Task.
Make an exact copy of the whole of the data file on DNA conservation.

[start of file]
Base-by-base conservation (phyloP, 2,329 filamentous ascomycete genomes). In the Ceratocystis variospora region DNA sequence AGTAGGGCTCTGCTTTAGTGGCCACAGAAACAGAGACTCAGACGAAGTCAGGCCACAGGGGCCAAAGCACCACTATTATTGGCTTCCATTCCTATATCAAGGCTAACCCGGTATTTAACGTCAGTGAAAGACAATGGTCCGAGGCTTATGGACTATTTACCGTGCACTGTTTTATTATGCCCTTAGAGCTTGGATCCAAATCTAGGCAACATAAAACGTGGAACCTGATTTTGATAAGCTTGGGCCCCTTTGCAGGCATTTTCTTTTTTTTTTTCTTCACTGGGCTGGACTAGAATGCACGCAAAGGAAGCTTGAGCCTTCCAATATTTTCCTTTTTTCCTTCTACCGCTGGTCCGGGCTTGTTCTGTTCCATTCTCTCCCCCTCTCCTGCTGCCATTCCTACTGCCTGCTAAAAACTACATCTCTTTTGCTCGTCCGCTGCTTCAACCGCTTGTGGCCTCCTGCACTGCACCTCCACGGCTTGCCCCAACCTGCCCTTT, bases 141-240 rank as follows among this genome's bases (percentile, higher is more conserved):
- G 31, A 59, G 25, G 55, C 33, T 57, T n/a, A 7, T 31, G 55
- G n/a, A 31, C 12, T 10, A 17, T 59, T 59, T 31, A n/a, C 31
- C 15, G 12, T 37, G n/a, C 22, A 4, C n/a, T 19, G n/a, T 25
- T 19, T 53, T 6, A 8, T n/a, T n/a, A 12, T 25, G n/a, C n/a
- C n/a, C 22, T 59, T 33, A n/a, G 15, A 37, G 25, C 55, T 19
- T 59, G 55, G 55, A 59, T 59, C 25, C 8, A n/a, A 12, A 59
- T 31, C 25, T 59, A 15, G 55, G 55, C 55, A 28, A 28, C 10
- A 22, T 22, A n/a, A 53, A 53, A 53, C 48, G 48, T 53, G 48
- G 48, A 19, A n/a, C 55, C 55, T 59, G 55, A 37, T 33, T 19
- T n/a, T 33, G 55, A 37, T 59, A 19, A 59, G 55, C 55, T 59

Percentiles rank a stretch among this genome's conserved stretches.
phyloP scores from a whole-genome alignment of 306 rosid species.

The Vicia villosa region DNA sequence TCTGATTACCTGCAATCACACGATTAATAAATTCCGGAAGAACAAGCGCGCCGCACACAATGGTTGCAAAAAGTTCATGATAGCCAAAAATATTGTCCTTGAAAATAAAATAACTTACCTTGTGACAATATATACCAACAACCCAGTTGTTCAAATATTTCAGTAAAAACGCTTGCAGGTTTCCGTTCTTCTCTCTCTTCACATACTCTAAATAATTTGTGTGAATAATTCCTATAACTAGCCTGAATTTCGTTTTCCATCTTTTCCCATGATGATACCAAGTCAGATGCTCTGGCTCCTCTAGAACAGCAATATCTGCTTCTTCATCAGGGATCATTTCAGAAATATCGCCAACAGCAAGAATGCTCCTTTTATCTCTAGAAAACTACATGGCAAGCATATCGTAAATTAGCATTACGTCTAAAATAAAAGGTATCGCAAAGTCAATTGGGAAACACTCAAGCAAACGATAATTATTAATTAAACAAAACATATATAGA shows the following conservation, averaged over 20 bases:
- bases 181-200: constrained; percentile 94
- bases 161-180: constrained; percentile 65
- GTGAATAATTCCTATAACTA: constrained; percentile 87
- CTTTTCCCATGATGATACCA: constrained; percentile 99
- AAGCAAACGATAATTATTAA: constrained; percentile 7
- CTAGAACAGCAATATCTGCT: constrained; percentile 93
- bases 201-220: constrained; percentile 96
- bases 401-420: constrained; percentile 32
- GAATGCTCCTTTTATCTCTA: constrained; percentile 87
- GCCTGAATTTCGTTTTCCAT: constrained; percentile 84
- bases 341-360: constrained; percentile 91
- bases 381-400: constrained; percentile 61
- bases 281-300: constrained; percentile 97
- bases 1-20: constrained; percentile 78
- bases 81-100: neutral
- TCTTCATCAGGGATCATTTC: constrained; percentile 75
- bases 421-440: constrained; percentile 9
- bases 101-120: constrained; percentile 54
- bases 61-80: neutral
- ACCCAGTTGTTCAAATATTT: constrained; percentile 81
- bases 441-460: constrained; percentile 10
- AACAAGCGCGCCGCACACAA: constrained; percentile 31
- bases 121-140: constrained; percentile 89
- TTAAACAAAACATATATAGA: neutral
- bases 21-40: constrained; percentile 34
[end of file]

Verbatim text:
Base-by-base conservation (phyloP, 2,329 filamentous ascomycete genomes). In the Ceratocystis variospora region DNA sequence AGTAGGGCTCTGCTTTAGTGGCCACAGAAACAGAGACTCAGACGAAGTCAGGCCACAGGGGCCAAAGCACCACTATTATTGGCTTCCATTCCTATATCAAGGCTAACCCGGTATTTAACGTCAGTGAAAGACAATGGTCCGAGGCTTATGGACTATTTACCGTGCACTGTTTTATTATGCCCTTAGAGCTTGGATCCAAATCTAGGCAACATAAAACGTGGAACCTGATTTTGATAAGCTTGGGCCCCTTTGCAGGCATTTTCTTTTTTTTTTTCTTCACTGGGCTGGACTAGAATGCACGCAAAGGAAGCTTGAGCCTTCCAATATTTTCCTTTTTTCCTTCTACCGCTGGTCCGGGCTTGTTCTGTTCCATTCTCTCCCCCTCTCCTGCTGCCATTCCTACTGCCTGCTAAAAACTACATCTCTTTTGCTCGTCCGCTGCTTCAACCGCTTGTGGCCTCCTGCACTGCACCTCCACGGCTTGCCCCAACCTGCCCTTT, bases 141-240 rank as follows among this genome's bases (percentile, higher is more conserved):
- G 31, A 59, G 25, G 55, C 33, T 57, T n/a, A 7, T 31, G 55
- G n/a, A 31, C 12, T 10, A 17, T 59, T 59, T 31, A n/a, C 31
- C 15, G 12, T 37, G n/a, C 22, A 4, C n/a, T 19, G n/a, T 25
- T 19, T 53, T 6, A 8, T n/a, T n/a, A 12, T 25, G n/a, C n/a
- C n/a, C 22, T 59, T 33, A n/a, G 15, A 37, G 25, C 55, T 19
- T 59, G 55, G 55, A 59, T 59, C 25, C 8, A n/a, A 12, A 59
- T 31, C 25, T 59, A 15, G 55, G 55, C 55, A 28, A 28, C 10
- A 22, T 22, A n/a, A 53, A 53, A 53, C 48, G 48, T 53, G 48
- G 48, A 19, A n/a, C 55, C 55, T 59, G 55, A 37, T 33, T 19
- T n/a, T 33, G 55, A 37, T 59, A 19, A 59, G 55, C 55, T 59

Percentiles rank a stretch among this genome's conserved stretches.
phyloP scores from a whole-genome alignment of 306 rosid species.

The Vicia villosa region DNA sequence TCTGATTACCTGCAATCACACGATTAATAAATTCCGGAAGAACAAGCGCGCCGCACACAATGGTTGCAAAAAGTTCATGATAGCCAAAAATATTGTCCTTGAAAATAAAATAACTTACCTTGTGACAATATATACCAACAACCCAGTTGTTCAAATATTTCAGTAAAAACGCTTGCAGGTTTCCGTTCTTCTCTCTCTTCACATACTCTAAATAATTTGTGTGAATAATTCCTATAACTAGCCTGAATTTCGTTTTCCATCTTTTCCCATGATGATACCAAGTCAGATGCTCTGGCTCCTCTAGAACAGCAATATCTGCTTCTTCATCAGGGATCATTTCAGAAATATCGCCAACAGCAAGAATGCTCCTTTTATCTCTAGAAAACTACATGGCAAGCATATCGTAAATTAGCATTACGTCTAAAATAAAAGGTATCGCAAAGTCAATTGGGAAACACTCAAGCAAACGATAATTATTAATTAAACAAAACATATATAGA shows the following conservation, averaged over 20 bases:
- bases 181-200: constrained; percentile 94
- bases 161-180: constrained; percentile 65
- GTGAATAATTCCTATAACTA: constrained; percentile 87
- CTTTTCCCATGATGATACCA: constrained; percentile 99
- AAGCAAACGATAATTATTAA: constrained; percentile 7
- CTAGAACAGCAATATCTGCT: constrained; percentile 93
- bases 201-220: constrained; percentile 96
- bases 401-420: constrained; percentile 32
- GAATGCTCCTTTTATCTCTA: constrained; percentile 87
- GCCTGAATTTCGTTTTCCAT: constrained; percentile 84
- bases 341-360: constrained; percentile 91
- bases 381-400: constrained; percentile 61
- bases 281-300: constrained; percentile 97
- bases 1-20: constrained; percentile 78
- bases 81-100: neutral
- TCTTCATCAGGGATCATTTC: constrained; percentile 75
- bases 421-440: constrained; percentile 9
- bases 101-120: constrained; percentile 54
- bases 61-80: neutral
- ACCCAGTTGTTCAAATATTT: constrained; percentile 81
- bases 441-460: constrained; percentile 10
- AACAAGCGCGCCGCACACAA: constrained; percentile 31
- bases 121-140: constrained; percentile 89
- TTAAACAAAACATATATAGA: neutral
- bases 21-40: constrained; percentile 34